This week’s film session with a former Division I football coach presented some problems. Namely that Idaho State was easily the worst team to visit Memorial Stadium in recent memory. Thus, looking at the film wasn’t nearly as illustrative as it usually is. Most of what Nebraska ran worked, and what didn’t work typically didn’t matter — superior athleticism took over.
So rather than look at that, our time — both mine and yours — seems better spent moving straight into Wisconsin. Nebraska enters Saturday’s game as a double-digit favorite but watching the Badgers against UTEP last week made that seem like a slightly riskier proposition. Even without star running back Montee Ball — who could miss the Nebraska game as well — Wisconsin looked to be figuring somethings out offensively. On defense, the Badgers bring an experienced and disciplined unit that could give Nebraska more trouble than I initially thought.
Below are some very handsome highlights from that UTEP game in case you missed it. They’re less illustrative of specific plays than I would like but that’s ok as we’ll spend most of the time focusing on schemes and players.
After failing to top 20 points or 250 total yards in either of its two previous games, the Badgers exploded (relatively speaking) for 423 yards and 37 points last week against the Miners. The offense is likely what you remember from last year’s trip to Madiosn: It’s a pro-style set most often with two tight ends and a single back. Not surprisingly given the firing of the Badgers’ offensive line coach two games into the season, Wisconsin is still a work in progress up front. The Badgers had 213 yards rushing against UTEP and almost none of that came between the tackles.
Part of that is by design. Wisconsin put a man in motion, typically a running back split out as a slot receiver, on jet sweep action a lot last week. Melvin Gordon (No. 25) was that guy on Saturday and ran for 112 yards on eight carries. (See him score on this very play at 2:30 mark of the video above.) It’s not necessarily about deception — though the Badgers did fake out of it frequently — it’s about movement. Wisconsin ran that jet sweep action a ton in the second half and Nebraska will have to account for it each and every time.
The Badgers passing game is significantly different from what Nebraska has faced thus far this season. Wisconsin ran pure drop-back passing plays only a handful of times last week. Everything else involved some sort of play action. The Badgers are quite fond of their waggle/bootleg pass out of a two tight end set where the quarterback fakes a handoff and rolls out (almost always to the right) where he has a receiver running a stick or an out route and the tight ends coming across the field. When Wisconsin does go deep, it’s usually to Jared Abbrederis (No. 4). Wisconsin has just four completions of 25 yards or more — Nebraska has 12 — and all four have come courtesy of Abbrederis. On one of those plays last week — seen at the 1:20 mark above — the UTEP cornerback simply fell down.
Redshirt freshman quarterback Joel Stave (No. 2) took over for Danny O’Brien at halftime three weeks ago and is very much in the game manager mold. Wisconsin’s pro-style approach could neutralize two of Nebraska’s best threats defensively simply by keeping them off the field. Nebraska will play three linebackers for the first time this season, meaning nickel back Ciante Evans will likely have to work some at corner to see the field as much as he has so far this season. The lack of drop-back passes could also limit defensive end Eric Martin, as pure a pass rusher as the Huskers have right now.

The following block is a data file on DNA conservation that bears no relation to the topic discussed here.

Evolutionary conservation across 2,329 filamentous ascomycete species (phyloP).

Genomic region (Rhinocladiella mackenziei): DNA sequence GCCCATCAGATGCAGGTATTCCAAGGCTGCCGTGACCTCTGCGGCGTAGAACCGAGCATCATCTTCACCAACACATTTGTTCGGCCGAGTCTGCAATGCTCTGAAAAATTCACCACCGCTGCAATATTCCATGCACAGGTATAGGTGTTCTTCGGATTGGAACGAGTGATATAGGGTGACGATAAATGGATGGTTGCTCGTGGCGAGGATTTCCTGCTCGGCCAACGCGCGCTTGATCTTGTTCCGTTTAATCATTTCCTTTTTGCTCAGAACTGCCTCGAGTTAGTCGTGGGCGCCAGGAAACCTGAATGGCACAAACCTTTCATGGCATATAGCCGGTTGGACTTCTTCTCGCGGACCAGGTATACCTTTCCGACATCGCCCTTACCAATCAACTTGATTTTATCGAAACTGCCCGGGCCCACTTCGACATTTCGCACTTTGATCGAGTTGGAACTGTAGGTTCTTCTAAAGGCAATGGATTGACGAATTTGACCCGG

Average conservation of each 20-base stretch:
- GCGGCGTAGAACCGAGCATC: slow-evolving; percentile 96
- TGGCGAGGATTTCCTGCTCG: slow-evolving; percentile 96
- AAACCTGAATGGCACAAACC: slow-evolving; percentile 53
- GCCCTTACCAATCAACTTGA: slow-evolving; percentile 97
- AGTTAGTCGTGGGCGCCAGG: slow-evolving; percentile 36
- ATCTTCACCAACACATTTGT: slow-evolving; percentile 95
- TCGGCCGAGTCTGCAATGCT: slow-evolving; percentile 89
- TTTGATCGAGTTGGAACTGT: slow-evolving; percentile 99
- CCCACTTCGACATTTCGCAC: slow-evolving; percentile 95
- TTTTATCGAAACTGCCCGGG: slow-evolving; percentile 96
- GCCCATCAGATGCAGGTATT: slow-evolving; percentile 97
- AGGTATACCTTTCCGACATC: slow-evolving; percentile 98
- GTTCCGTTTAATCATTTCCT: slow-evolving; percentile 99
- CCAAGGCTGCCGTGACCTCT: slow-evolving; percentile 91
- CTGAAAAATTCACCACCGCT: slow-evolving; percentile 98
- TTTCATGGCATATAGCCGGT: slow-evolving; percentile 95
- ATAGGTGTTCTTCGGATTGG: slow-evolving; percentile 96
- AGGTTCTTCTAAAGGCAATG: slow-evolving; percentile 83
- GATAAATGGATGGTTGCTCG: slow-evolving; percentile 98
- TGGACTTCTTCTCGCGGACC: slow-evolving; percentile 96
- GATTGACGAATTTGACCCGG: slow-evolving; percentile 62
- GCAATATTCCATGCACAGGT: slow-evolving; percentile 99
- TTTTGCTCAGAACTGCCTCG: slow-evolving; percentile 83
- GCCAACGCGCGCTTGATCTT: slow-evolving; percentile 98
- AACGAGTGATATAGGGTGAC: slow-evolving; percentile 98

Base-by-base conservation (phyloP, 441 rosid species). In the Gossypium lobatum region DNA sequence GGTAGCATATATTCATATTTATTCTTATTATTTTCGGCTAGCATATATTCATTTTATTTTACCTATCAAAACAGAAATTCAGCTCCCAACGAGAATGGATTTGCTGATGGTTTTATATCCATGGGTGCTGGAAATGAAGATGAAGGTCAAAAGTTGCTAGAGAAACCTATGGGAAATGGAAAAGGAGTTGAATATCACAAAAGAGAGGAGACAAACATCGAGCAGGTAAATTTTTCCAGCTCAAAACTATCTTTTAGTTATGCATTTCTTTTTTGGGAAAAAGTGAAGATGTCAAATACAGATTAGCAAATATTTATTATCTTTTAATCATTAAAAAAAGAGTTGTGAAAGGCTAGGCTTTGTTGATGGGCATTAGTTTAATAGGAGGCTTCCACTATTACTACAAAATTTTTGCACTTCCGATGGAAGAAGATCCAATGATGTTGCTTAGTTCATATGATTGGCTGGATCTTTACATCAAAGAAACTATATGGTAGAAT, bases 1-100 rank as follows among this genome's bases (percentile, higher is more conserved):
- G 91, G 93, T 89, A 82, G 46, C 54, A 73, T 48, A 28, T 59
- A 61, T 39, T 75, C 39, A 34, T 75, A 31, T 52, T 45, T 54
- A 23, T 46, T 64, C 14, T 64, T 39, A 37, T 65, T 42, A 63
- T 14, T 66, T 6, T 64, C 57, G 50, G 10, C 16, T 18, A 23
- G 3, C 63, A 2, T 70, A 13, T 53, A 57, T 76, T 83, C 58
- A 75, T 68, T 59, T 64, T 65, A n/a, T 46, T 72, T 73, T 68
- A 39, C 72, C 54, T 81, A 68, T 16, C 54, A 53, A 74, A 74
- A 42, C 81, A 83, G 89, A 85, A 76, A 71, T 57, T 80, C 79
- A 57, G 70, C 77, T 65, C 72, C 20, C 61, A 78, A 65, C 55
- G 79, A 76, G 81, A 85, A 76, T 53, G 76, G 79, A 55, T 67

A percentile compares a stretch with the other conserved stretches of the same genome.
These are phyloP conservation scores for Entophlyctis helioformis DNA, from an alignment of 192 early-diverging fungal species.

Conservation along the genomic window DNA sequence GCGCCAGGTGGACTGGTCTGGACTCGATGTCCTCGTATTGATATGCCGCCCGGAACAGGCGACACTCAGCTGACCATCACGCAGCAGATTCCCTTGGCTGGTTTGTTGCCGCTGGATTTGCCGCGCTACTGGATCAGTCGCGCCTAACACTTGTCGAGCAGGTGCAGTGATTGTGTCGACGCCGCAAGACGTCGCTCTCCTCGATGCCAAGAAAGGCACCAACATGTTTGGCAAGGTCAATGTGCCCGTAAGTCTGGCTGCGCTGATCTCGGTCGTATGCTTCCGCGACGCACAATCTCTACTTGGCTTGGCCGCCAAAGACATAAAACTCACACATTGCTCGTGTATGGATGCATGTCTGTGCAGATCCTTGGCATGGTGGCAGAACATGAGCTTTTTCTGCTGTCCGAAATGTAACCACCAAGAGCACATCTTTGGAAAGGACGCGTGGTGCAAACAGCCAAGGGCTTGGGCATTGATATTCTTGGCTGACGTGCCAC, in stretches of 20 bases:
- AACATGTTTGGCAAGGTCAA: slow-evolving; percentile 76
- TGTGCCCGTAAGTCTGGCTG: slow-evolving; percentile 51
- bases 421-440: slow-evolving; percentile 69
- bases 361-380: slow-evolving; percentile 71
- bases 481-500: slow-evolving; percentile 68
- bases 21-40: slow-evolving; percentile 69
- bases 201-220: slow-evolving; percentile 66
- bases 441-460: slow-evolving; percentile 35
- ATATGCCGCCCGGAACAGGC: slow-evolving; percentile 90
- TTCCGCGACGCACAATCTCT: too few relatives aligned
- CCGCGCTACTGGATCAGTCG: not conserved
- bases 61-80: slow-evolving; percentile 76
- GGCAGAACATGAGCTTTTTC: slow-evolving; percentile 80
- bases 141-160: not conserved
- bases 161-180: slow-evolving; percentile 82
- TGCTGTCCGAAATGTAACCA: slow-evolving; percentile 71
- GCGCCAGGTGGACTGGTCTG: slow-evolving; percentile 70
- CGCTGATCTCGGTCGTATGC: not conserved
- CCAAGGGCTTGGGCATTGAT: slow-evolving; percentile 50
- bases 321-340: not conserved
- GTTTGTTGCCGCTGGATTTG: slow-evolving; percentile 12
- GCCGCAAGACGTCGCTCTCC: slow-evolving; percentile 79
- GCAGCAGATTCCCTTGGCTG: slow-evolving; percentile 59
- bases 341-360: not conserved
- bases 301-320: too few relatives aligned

Two things jump out at you when watching the Wisconsin defense on film: 1) They’re extremely well coached and disciplined, and 2) The linebacking corps is, as offensive coordinator Tim Beck said on Monday, as good as Nebraska will see this year.
The Badgers play a traditional 4-3 scheme which gives its linebackers plenty of opportunities to wreak havoc. Senior Mike Taylor (No. 53) and juniors Chris Borland (No. 44) and Ethan Armstrong (No. 36) have 100 tackles combined, nearly 40 percent of the Badgers’ total tackles on the season. Taylor leads the team with 40 tackles, but Borland really shined against UTEP. He had twelve total tackles, 3.5 tackles for a loss and two sacks. Wisconsin will blitz with him and occasionally drop him down on the line to serve as a pure pass rusher. Defensive end David Gilbert (No. 11) is the best of the Badgers up front. Overall, Wisconsin comes pretty hard off the line and was flagged for offsides a few times meaning Taylor Martinez might look to the hard count at times on Saturday.
The question with Wisconsin is on the back end. The Badgers rank 10th in the Big Ten in pass efficiency defense and they don’t disguise coverages particularly well. Martinez has made some good checks early this season and being able to get a good pre-snap read will be a valuable advantage in this game. Nebraska ran a lot of two-tight formations against Idaho State, which could also be a key on Saturday. When you’re talking about dealing with Wisconsin’s linebackers Nebraska seems equally capable of keeping two tight ends in the game to help block or spreading the Badgers out and forcing those guys to either cover a wide receiver or get off the field.
When Nebraska has the ball, it’s going to be strength-on-strength and should be a pretty fascinating match-up. If the Huskers are able to move the ball early, this could end up around the two touchdown margin the wiseguys in Vegas are predicting. If Wisconsin’s offense continues to find its footing, however, things could be much closer. The one things the Badgers defense hasn’t had much of this season is help from its offense.